As an athlete, you train hard each and every week (if not every day) to improve your game. You might focus on eating right and building strength, endurance, and skill. But one thing you might not have focused on is mindfulness, and being mindful can significantly improve your game.
You may have experience being mindful without even realizing it. If you’ve ever felt “in the zone” then you’ve experience mindfulness. These times when you are in the zone you feel focused, and it’s obvious to you and everyone around you that you’re playing a good game.
With practice, you can actually harness this mindfulness to feel in the zone more often and remove performance anxiety.
Mindfulness teaches us how to “slow things down,” whereas anxiety “speeds things up.” Although in some instances you might think faster is better, when we say “slow things down” we mean by being in the now and focusing.
Mindfulness is awareness of the moment. We all perform better when we are 100% completely focused on exactly what we’re doing in the moment, rather than distracted by mental “noise.”
When we are nervous or anxious, we are not our best. Mindfulness, and particularly
mindful breathing and a meditation practice, teach us to enjoy the moment. We typically
perform better when we enjoy what we’re doing, rather than letting our mind wonder to personal thoughts or worries.
Being streaky in a sport often comes down to a mental issue. When we see professional athletes having a bad game it’s not because they forgot how to play, but that they have something on their mind keeping them from focusing on the game. Mindfulness allows us to relax and trust our training; to let our bodies perform as we have practiced.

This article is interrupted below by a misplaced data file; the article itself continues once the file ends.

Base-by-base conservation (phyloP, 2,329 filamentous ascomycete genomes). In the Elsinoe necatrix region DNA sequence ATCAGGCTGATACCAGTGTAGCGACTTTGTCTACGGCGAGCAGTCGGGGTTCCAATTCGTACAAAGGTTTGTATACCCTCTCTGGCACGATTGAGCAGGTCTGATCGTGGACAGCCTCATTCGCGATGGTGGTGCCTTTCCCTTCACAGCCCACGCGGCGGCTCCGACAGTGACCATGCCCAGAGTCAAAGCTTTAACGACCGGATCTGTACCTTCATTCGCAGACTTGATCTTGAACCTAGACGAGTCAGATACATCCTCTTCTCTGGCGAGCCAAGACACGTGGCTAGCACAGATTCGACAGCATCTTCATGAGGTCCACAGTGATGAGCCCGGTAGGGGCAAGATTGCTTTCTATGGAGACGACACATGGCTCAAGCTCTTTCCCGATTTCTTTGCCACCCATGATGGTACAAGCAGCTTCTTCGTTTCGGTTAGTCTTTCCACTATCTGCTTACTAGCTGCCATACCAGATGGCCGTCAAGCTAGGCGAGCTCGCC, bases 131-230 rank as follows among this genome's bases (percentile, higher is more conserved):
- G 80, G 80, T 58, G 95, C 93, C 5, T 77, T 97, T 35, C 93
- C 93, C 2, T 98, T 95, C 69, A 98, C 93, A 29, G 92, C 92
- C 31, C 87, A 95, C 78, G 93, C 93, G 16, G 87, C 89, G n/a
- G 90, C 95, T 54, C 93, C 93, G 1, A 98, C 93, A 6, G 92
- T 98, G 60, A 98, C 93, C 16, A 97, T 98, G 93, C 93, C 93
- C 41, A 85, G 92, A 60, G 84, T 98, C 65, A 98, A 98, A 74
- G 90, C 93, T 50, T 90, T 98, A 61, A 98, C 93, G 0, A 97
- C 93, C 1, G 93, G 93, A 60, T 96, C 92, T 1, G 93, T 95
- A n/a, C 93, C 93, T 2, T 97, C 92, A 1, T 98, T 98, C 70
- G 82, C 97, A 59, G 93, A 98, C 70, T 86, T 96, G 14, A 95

From a professional athlete’s perspective, mindfulness might allow someone to simply
play the game as they have done so their own life, rather than being overwhelmed by
the stage. When we are 100% aware, we are also able to move on more quickly from a bad play. What happened before is over. What we can affect is now.
Mindfulness can also prevent injury. In becoming more “in tune” with what’s going on
physically, an athlete might notice imbalances, tightness, or other potential precursors to
injury, and stop before the more serious injury happens.
Mindfulness helps develop confidence in a way that may lead to more consistent performance, and at a higher level.
Mindfulness can help us to deal with what’s right in front of us with clarity; to see through
the egoistic emotional responses to situations, and to move through external circumstances with calm and strength, grace and poise, whatever they may be.
Incorporating yoga and meditation into your training may not seem like an obvious choice, but sometimes games are really all in your head.
Want to know how other athletes use mindfulness to their advantage? Learn how Miami Dolphins linebacker Jelani Jenkins uses yoga and mindfulness to excel on the field.
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